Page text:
Tuesday, August 24, 2010
Underlying Message: Stay in School
Aw, man, sometimes you're just so busy livin' the life, you know, bein' your hard-rockin'-est that you just can't take the time to pay attention to little details.
In any other context, we'd spell out the "3" and the ampersand, but this Twitter. With a 140-character space constraint, sure, we can allow certain shortcuts. Still, this is only 120 characters: Sierra would've had plenty of room to write these out or even decide how she wants to format her en-dash/em-dash.
The glaring error here is "definetly." Sierra may believe this is the adverbial form of "definet." Who knows? If "definitely" were the name of a low-end vodka, she'd never get it wrong.
But now I really have to question she knows the meaning of the word advice: "A proposal for an appropriate course of action." What kind of "advice" is skipping school? In what context is it appropriate to miss out on an opportunity to learn something? If you're in high school, you're breaking the law and will screw yourself over. If you're in college, you're either wasting hundreds of your own dollars or that of your parents. If you're that intent on screwing your parents over, why don't you just adopt Sierra's hard-rockin', life-advisin' course of action? I'm sure lots of sober people are probably very proud of her.
If the person giving you advice, especially as pertains to education, is functionally illiterate and uses large words (or, sadly, small to medium words) whose meaning elude their facility, you would go safest by doing pretty much the opposite of what they suggest.
I have no idea who this is. This just came up as a random sample as I was logging into Twitter. People who argue against education infuriate me, as do people who advocate doing stupid things for the sake of "coolness." From what I've seen, the pursuit of "cool" is a course of self-defeat: it makes you eat terrible things, wear ugly clothes (that you replace in less than a year), and surrender your free will to marketing in general.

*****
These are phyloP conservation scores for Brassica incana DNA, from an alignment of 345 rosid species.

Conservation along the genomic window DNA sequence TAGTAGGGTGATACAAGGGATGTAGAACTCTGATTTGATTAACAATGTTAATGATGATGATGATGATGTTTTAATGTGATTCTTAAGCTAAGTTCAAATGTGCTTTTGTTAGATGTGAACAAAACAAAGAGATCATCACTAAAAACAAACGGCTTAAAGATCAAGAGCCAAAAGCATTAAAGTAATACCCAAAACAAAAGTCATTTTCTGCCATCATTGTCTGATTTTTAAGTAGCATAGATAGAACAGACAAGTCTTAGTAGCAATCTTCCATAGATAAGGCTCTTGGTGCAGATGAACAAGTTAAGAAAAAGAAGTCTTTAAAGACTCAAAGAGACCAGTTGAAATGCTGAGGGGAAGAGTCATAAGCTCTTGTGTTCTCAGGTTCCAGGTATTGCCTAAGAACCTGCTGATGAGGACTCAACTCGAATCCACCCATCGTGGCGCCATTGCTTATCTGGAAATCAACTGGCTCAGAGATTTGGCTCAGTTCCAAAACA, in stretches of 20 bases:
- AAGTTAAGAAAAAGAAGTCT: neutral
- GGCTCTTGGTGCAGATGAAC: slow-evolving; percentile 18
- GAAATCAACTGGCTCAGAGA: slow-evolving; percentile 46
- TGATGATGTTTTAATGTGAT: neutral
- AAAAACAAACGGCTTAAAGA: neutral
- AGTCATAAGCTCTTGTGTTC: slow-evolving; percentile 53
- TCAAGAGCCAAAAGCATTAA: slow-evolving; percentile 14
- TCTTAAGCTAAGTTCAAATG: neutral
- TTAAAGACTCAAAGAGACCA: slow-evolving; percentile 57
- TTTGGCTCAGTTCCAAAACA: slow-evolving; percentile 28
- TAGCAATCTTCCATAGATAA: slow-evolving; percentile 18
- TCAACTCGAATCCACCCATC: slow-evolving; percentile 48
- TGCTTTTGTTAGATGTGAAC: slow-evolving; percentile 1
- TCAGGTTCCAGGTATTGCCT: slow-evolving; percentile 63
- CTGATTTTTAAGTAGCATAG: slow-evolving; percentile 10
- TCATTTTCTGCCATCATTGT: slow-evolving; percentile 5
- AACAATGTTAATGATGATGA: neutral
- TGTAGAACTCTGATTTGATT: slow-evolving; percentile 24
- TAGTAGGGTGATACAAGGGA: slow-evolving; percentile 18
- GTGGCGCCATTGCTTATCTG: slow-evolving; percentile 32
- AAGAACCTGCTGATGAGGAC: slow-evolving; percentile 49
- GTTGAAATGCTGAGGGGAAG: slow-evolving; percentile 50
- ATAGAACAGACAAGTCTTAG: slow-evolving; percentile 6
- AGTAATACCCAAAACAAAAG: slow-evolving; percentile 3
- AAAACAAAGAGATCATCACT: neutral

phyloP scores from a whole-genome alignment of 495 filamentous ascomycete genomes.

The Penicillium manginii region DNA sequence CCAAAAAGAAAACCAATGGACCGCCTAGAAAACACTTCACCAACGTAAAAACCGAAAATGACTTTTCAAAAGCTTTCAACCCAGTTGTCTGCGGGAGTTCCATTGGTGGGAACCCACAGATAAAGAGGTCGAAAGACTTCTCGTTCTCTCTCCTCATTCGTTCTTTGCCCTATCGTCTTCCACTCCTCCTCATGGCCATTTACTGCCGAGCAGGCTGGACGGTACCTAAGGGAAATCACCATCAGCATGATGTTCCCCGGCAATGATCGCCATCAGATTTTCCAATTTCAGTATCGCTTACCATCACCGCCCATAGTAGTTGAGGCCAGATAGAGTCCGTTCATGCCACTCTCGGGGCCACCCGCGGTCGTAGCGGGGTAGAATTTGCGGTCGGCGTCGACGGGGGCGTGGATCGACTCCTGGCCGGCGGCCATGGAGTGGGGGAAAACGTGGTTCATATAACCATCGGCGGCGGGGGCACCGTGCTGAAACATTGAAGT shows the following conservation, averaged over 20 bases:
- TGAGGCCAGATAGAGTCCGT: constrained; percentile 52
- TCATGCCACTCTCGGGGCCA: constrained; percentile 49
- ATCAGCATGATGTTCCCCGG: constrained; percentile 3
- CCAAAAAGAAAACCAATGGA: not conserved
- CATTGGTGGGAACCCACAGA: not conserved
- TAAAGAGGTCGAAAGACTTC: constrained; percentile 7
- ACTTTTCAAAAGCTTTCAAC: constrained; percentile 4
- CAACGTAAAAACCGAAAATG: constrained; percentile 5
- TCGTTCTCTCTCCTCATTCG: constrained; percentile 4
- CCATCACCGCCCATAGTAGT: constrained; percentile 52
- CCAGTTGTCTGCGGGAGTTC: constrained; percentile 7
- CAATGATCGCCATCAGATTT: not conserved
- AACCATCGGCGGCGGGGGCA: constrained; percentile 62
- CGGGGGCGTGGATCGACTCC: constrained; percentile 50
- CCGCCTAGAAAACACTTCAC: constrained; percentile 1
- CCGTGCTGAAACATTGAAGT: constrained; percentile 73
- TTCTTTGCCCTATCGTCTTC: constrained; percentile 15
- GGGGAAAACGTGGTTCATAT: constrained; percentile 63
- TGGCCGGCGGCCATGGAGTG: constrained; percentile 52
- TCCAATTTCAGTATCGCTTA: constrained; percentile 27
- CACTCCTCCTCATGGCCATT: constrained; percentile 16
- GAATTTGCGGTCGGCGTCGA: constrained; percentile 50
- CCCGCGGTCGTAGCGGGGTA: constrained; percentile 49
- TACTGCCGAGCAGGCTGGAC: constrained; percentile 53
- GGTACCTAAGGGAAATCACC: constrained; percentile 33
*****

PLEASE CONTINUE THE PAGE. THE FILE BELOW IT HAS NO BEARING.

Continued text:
A quick Wikipedia search reveals that Sierra is the 20y.o. lead singer of a band, VersaEmerge. Evidently the page was written by one of their fans: "...current vocalist Sierra Kusterbeck auditioned for the vocal position by sending a tape online." Hope they quickly e-mailed them a tape player, too, since few people have those anymore.
Oh, but it gets better. "They chose the name "VersaEmerge" from the terms (vice-versa) meaning opposite, and "emerge" meaning to rise up." Actually, no, versa doesn't mean anything. It's a brand and a query language, but in English it is not a word. The term vice versa is a singular object, it is not a "terms," and it means "in order reversed," not "opposite." The icing on the cake is their framing of one term in parenthesis and another in quotation marks. If English really were the unending struggle this person seems to find it, I should be a lot thinner from the caloric expenditure of my discipline.
Yes, I know I'm old, but that doesn't stop me from judging this to be stupidity piled upon stupidity. The one might even facilitate the other.